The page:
public class S {
    private static S instance = new S();

    public static S getInstance() {
        return instance;
    }

    public S() {
        // ...
    }

    //...
}

Or use even an enum to implement the singleton.

Other language like Scala support this kind of laziness in a more natural way.

case class S(s : String) {
  lazy val t : String = (s + s);
  def tt() : String = { t }
}

In this case t would be calculated when tt is called the first time.

In this example it does not help a lot, because the calculation of t is so cheap. But imagine we wanted to create a huge collection and then start doing something with the elements until we reach a certain goal. Eagerly initializing the collection would blow up our program, but we may be able to iterate through it or work with the first n elements where n is significantly smaller than the size of the collection would be. Just think of it as an iterate-only-collection or as a collection that is too big to keep it in memory completely.

Just do this in Clojure:

(def r (range 1000000000000N))

It would define a collection with 10^{12} elements, which would most likely exceed our memory. But it is accepted and we can do stuff with it as long as we are dealing only with elements near to the beginning. It could know its size, but it does not, so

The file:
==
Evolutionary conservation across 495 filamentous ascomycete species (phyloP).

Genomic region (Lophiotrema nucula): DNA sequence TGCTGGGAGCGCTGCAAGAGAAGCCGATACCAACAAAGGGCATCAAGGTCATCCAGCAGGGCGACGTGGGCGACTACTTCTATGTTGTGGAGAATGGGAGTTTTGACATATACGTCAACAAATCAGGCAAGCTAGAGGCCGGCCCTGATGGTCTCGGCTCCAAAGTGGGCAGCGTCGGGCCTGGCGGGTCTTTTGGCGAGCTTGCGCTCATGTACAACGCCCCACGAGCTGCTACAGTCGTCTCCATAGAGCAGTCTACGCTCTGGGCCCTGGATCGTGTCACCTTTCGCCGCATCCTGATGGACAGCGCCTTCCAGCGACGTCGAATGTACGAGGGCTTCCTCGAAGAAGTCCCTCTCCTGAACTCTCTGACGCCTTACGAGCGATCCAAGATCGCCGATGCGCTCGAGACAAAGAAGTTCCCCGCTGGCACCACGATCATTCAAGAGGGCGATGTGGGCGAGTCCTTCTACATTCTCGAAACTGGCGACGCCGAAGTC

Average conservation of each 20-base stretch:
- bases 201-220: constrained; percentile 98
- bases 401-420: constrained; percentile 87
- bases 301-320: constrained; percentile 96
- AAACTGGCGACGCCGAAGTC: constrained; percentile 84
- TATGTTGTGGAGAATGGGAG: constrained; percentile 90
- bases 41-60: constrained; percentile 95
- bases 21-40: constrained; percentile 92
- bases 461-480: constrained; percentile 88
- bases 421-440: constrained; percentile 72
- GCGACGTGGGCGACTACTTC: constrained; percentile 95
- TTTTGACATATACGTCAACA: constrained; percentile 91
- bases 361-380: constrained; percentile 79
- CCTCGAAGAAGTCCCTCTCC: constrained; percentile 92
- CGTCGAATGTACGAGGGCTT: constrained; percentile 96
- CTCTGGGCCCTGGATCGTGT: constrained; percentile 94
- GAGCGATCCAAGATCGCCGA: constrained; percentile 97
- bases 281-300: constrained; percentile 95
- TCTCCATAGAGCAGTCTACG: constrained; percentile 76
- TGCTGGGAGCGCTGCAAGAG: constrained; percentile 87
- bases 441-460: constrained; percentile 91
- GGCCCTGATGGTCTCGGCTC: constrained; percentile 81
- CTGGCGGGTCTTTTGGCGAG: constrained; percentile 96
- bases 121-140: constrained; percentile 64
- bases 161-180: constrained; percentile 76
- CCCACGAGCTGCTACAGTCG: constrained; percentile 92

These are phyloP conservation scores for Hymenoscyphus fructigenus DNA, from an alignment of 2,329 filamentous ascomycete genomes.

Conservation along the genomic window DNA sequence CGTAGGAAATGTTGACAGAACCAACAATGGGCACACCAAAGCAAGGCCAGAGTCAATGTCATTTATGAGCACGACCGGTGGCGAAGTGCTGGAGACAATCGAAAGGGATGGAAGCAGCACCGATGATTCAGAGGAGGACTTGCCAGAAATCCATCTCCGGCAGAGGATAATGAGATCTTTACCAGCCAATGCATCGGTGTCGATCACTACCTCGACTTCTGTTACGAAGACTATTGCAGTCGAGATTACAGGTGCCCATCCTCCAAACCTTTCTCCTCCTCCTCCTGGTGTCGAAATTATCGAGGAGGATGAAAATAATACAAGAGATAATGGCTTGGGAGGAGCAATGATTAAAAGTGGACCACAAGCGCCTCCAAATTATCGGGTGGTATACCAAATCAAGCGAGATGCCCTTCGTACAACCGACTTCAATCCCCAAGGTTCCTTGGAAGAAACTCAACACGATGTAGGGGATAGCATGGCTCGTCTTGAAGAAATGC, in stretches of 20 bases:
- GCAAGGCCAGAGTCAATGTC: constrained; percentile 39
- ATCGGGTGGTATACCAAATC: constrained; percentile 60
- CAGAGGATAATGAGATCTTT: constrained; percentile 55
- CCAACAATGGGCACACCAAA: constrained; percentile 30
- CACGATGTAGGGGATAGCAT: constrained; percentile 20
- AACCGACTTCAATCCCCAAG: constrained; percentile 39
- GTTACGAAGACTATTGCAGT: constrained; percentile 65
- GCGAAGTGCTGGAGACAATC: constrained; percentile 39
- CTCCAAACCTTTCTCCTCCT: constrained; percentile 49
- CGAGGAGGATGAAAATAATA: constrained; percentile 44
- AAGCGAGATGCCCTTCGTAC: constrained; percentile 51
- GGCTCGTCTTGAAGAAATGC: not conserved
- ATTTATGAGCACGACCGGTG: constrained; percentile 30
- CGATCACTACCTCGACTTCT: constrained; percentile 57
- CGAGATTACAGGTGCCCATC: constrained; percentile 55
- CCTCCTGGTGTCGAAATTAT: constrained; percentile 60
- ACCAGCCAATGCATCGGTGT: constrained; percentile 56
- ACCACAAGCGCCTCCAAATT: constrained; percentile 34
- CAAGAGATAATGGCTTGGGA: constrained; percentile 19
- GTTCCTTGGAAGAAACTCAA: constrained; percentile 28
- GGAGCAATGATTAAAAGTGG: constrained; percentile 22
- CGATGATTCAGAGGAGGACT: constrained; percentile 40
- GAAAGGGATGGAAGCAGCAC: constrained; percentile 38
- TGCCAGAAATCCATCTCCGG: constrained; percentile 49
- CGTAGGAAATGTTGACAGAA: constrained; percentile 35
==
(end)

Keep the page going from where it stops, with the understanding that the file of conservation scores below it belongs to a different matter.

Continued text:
(count r)

will fail or take forever. Or maybe work in some future version of Clojure…

So laziness allows us to write more elegant, expressive programs that have a good efficiency. Off course this can all be written by ourselves without such help, but it is a good laziness to rely on programming languages, libraries or tools that allow us to do it in such an elegant way.

Now we can find out that Hibernate and JPA use some kind of laziness. They have to, because objects tend to be connected and fetching one would require to fetch a really big bunch. Unfortunately the laziness is simply not correct, because we do have side effects, that influence the outcome. That is what databases are… So data may change, transactions may have been committed or rolled back or whatever. We get „LazyLoadingException“, when we try to access some data. And when we try to adopt a beautiful programming style that mimics functional patters in Java with non-static inner classes (prior to Java 8) in conjunction with Hibernate, it will be bound to fail miserably unless we apply absolute care about this issue.

While we are always moving on thin ice with this side-effect-dependent laziness of Hibernate and JPA, it will be really powerful in functional languages like Scala, Clojure or Haskell if we are going the extra mile to ensure that the function does not have side effects and does not depend on side effects or get influenced by side effects.

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Clojure

Functional programming languages have become a bit of a hype.

But the ideas are not really so new.
The first languages beyond Assembly language that have maintained some relevance up to today were FORTRAN, COBOL and Lisp. Indirectly also Algol, because it inspired pretty much any modern mainstream programming language in some way through some intermediate ancestors. The early Algol Variants itself have disappeared .

It can be argued if the early Lisp Dialects were really functional languages, but they did support some functional patterns and made them popular at least in certain communities. I would say that popular scripting languages like the Ruby programming language, the Perl programming language, the Lua programming language and especially JavaScript brought them to the main stream.